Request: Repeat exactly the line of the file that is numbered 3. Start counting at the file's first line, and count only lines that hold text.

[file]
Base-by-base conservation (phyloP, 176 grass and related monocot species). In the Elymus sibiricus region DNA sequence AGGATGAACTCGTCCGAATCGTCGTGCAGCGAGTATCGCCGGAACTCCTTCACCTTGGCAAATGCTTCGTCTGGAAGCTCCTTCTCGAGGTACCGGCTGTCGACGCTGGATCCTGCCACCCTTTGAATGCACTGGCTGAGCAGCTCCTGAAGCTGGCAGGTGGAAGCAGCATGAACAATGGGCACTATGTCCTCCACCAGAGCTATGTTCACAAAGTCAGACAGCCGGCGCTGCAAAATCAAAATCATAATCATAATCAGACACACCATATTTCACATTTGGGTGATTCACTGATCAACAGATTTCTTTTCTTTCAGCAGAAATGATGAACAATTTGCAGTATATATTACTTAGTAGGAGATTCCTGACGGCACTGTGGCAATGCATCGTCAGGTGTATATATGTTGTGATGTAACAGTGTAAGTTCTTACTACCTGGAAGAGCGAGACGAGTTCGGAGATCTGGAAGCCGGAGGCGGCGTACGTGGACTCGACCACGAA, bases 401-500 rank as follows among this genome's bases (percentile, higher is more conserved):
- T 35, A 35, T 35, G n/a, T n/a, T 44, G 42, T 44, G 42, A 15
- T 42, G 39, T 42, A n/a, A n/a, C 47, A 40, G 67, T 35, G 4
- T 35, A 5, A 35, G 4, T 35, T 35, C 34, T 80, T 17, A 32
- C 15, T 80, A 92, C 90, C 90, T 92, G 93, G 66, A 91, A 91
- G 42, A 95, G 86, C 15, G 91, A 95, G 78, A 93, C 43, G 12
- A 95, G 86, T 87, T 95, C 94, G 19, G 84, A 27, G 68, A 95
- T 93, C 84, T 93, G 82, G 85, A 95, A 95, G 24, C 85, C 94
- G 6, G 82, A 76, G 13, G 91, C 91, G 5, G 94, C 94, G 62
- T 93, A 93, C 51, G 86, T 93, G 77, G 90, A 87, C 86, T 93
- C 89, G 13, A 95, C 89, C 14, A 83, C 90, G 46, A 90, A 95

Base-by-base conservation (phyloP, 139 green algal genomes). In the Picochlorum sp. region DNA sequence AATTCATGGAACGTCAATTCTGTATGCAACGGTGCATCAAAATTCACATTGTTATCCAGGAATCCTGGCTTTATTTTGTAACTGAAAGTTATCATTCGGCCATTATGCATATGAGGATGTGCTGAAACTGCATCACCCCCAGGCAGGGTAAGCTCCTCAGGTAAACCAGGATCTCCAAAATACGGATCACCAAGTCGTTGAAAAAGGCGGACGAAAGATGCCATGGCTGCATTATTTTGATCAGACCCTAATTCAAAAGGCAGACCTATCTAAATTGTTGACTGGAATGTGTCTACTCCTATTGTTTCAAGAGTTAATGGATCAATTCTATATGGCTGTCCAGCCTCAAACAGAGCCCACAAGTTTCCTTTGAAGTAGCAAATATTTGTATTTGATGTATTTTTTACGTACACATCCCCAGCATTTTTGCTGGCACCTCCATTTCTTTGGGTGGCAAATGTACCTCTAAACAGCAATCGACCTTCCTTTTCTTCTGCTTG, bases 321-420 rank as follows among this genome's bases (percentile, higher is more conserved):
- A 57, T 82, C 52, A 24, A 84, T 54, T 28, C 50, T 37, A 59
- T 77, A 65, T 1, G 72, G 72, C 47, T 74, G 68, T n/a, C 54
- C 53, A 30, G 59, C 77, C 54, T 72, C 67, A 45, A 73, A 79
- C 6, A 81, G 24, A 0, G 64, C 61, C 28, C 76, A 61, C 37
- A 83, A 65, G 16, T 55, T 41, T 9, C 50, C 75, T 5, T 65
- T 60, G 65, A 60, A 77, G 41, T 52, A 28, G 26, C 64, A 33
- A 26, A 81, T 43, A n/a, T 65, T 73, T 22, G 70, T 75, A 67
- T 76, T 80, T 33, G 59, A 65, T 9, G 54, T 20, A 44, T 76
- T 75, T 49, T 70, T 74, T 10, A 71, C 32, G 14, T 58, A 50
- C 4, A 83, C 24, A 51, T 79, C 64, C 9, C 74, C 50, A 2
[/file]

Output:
- T 42, G 39, T 42, A n/a, A n/a, C 47, A 40, G 67, T 35, G 4